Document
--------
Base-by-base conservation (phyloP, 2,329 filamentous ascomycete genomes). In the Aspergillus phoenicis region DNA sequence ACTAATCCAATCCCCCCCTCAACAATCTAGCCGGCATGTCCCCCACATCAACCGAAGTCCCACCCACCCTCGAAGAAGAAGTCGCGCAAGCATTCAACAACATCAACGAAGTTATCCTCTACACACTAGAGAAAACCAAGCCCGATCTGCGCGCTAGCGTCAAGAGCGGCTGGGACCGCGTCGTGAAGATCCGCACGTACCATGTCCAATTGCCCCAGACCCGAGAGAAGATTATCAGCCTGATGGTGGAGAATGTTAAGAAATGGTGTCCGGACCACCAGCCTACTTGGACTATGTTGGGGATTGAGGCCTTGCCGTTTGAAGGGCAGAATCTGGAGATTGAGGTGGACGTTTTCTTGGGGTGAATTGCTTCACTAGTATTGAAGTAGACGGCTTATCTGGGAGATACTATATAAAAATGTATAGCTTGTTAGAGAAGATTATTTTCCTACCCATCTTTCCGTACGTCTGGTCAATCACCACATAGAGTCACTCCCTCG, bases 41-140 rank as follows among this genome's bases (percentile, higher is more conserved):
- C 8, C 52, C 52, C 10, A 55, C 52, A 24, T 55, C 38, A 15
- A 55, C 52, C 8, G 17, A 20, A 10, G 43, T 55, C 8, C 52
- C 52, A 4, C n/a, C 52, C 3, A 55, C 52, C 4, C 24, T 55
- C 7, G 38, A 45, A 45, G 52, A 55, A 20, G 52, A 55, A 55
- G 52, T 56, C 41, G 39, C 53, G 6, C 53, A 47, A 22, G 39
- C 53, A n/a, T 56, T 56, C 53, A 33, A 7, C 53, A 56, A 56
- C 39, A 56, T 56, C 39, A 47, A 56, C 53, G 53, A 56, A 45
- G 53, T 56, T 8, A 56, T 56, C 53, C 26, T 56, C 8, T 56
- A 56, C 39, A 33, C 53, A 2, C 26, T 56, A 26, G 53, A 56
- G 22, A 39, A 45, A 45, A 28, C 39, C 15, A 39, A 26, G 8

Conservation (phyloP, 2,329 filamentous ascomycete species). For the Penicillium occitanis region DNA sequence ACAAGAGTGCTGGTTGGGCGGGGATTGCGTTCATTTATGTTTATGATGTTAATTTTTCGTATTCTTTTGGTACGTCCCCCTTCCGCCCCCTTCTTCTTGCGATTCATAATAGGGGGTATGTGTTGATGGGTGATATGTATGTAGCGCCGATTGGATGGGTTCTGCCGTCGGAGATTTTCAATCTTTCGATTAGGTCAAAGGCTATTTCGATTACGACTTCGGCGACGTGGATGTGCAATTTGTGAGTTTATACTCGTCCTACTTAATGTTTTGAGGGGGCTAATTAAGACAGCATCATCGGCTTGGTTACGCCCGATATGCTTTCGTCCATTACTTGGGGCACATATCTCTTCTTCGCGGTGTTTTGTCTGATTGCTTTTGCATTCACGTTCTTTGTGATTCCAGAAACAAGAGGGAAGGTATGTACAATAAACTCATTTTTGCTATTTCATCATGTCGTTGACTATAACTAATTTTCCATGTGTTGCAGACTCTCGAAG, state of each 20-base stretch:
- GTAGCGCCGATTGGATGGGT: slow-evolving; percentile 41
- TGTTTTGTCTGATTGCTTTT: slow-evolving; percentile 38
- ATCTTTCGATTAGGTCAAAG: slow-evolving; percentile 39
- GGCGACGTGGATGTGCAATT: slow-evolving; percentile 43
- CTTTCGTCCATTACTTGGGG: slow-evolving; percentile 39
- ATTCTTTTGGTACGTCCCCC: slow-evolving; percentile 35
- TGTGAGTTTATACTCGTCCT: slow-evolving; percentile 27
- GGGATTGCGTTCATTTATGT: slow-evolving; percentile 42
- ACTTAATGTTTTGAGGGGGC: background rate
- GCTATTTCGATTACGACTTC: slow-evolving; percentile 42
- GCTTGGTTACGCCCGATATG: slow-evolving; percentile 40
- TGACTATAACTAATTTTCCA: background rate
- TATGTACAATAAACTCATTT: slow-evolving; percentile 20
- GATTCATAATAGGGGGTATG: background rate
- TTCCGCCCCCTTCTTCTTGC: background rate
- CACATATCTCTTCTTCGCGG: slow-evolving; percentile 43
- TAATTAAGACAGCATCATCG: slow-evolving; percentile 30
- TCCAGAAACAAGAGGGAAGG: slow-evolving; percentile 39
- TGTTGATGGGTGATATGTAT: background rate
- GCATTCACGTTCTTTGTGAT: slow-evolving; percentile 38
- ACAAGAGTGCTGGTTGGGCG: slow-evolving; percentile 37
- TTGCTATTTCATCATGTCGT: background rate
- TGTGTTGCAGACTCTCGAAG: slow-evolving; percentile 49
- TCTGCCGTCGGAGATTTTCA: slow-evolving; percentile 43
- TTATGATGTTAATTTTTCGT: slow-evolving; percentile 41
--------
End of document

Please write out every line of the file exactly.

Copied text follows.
Base-by-base conservation (phyloP, 2,329 filamentous ascomycete genomes). In the Aspergillus phoenicis region DNA sequence ACTAATCCAATCCCCCCCTCAACAATCTAGCCGGCATGTCCCCCACATCAACCGAAGTCCCACCCACCCTCGAAGAAGAAGTCGCGCAAGCATTCAACAACATCAACGAAGTTATCCTCTACACACTAGAGAAAACCAAGCCCGATCTGCGCGCTAGCGTCAAGAGCGGCTGGGACCGCGTCGTGAAGATCCGCACGTACCATGTCCAATTGCCCCAGACCCGAGAGAAGATTATCAGCCTGATGGTGGAGAATGTTAAGAAATGGTGTCCGGACCACCAGCCTACTTGGACTATGTTGGGGATTGAGGCCTTGCCGTTTGAAGGGCAGAATCTGGAGATTGAGGTGGACGTTTTCTTGGGGTGAATTGCTTCACTAGTATTGAAGTAGACGGCTTATCTGGGAGATACTATATAAAAATGTATAGCTTGTTAGAGAAGATTATTTTCCTACCCATCTTTCCGTACGTCTGGTCAATCACCACATAGAGTCACTCCCTCG, bases 41-140 rank as follows among this genome's bases (percentile, higher is more conserved):
- C 8, C 52, C 52, C 10, A 55, C 52, A 24, T 55, C 38, A 15
- A 55, C 52, C 8, G 17, A 20, A 10, G 43, T 55, C 8, C 52
- C 52, A 4, C n/a, C 52, C 3, A 55, C 52, C 4, C 24, T 55
- C 7, G 38, A 45, A 45, G 52, A 55, A 20, G 52, A 55, A 55
- G 52, T 56, C 41, G 39, C 53, G 6, C 53, A 47, A 22, G 39
- C 53, A n/a, T 56, T 56, C 53, A 33, A 7, C 53, A 56, A 56
- C 39, A 56, T 56, C 39, A 47, A 56, C 53, G 53, A 56, A 45
- G 53, T 56, T 8, A 56, T 56, C 53, C 26, T 56, C 8, T 56
- A 56, C 39, A 33, C 53, A 2, C 26, T 56, A 26, G 53, A 56
- G 22, A 39, A 45, A 45, A 28, C 39, C 15, A 39, A 26, G 8

Conservation (phyloP, 2,329 filamentous ascomycete species). For the Penicillium occitanis region DNA sequence ACAAGAGTGCTGGTTGGGCGGGGATTGCGTTCATTTATGTTTATGATGTTAATTTTTCGTATTCTTTTGGTACGTCCCCCTTCCGCCCCCTTCTTCTTGCGATTCATAATAGGGGGTATGTGTTGATGGGTGATATGTATGTAGCGCCGATTGGATGGGTTCTGCCGTCGGAGATTTTCAATCTTTCGATTAGGTCAAAGGCTATTTCGATTACGACTTCGGCGACGTGGATGTGCAATTTGTGAGTTTATACTCGTCCTACTTAATGTTTTGAGGGGGCTAATTAAGACAGCATCATCGGCTTGGTTACGCCCGATATGCTTTCGTCCATTACTTGGGGCACATATCTCTTCTTCGCGGTGTTTTGTCTGATTGCTTTTGCATTCACGTTCTTTGTGATTCCAGAAACAAGAGGGAAGGTATGTACAATAAACTCATTTTTGCTATTTCATCATGTCGTTGACTATAACTAATTTTCCATGTGTTGCAGACTCTCGAAG, state of each 20-base stretch:
- GTAGCGCCGATTGGATGGGT: slow-evolving; percentile 41
- TGTTTTGTCTGATTGCTTTT: slow-evolving; percentile 38
- ATCTTTCGATTAGGTCAAAG: slow-evolving; percentile 39
- GGCGACGTGGATGTGCAATT: slow-evolving; percentile 43
- CTTTCGTCCATTACTTGGGG: slow-evolving; percentile 39
- ATTCTTTTGGTACGTCCCCC: slow-evolving; percentile 35
- TGTGAGTTTATACTCGTCCT: slow-evolving; percentile 27
- GGGATTGCGTTCATTTATGT: slow-evolving; percentile 42
- ACTTAATGTTTTGAGGGGGC: background rate
- GCTATTTCGATTACGACTTC: slow-evolving; percentile 42
- GCTTGGTTACGCCCGATATG: slow-evolving; percentile 40
- TGACTATAACTAATTTTCCA: background rate
- TATGTACAATAAACTCATTT: slow-evolving; percentile 20
- GATTCATAATAGGGGGTATG: background rate
- TTCCGCCCCCTTCTTCTTGC: background rate
- CACATATCTCTTCTTCGCGG: slow-evolving; percentile 43
- TAATTAAGACAGCATCATCG: slow-evolving; percentile 30
- TCCAGAAACAAGAGGGAAGG: slow-evolving; percentile 39
- TGTTGATGGGTGATATGTAT: background rate
- GCATTCACGTTCTTTGTGAT: slow-evolving; percentile 38
- ACAAGAGTGCTGGTTGGGCG: slow-evolving; percentile 37
- TTGCTATTTCATCATGTCGT: background rate
- TGTGTTGCAGACTCTCGAAG: slow-evolving; percentile 49
- TCTGCCGTCGGAGATTTTCA: slow-evolving; percentile 43
- TTATGATGTTAATTTTTCGT: slow-evolving; percentile 41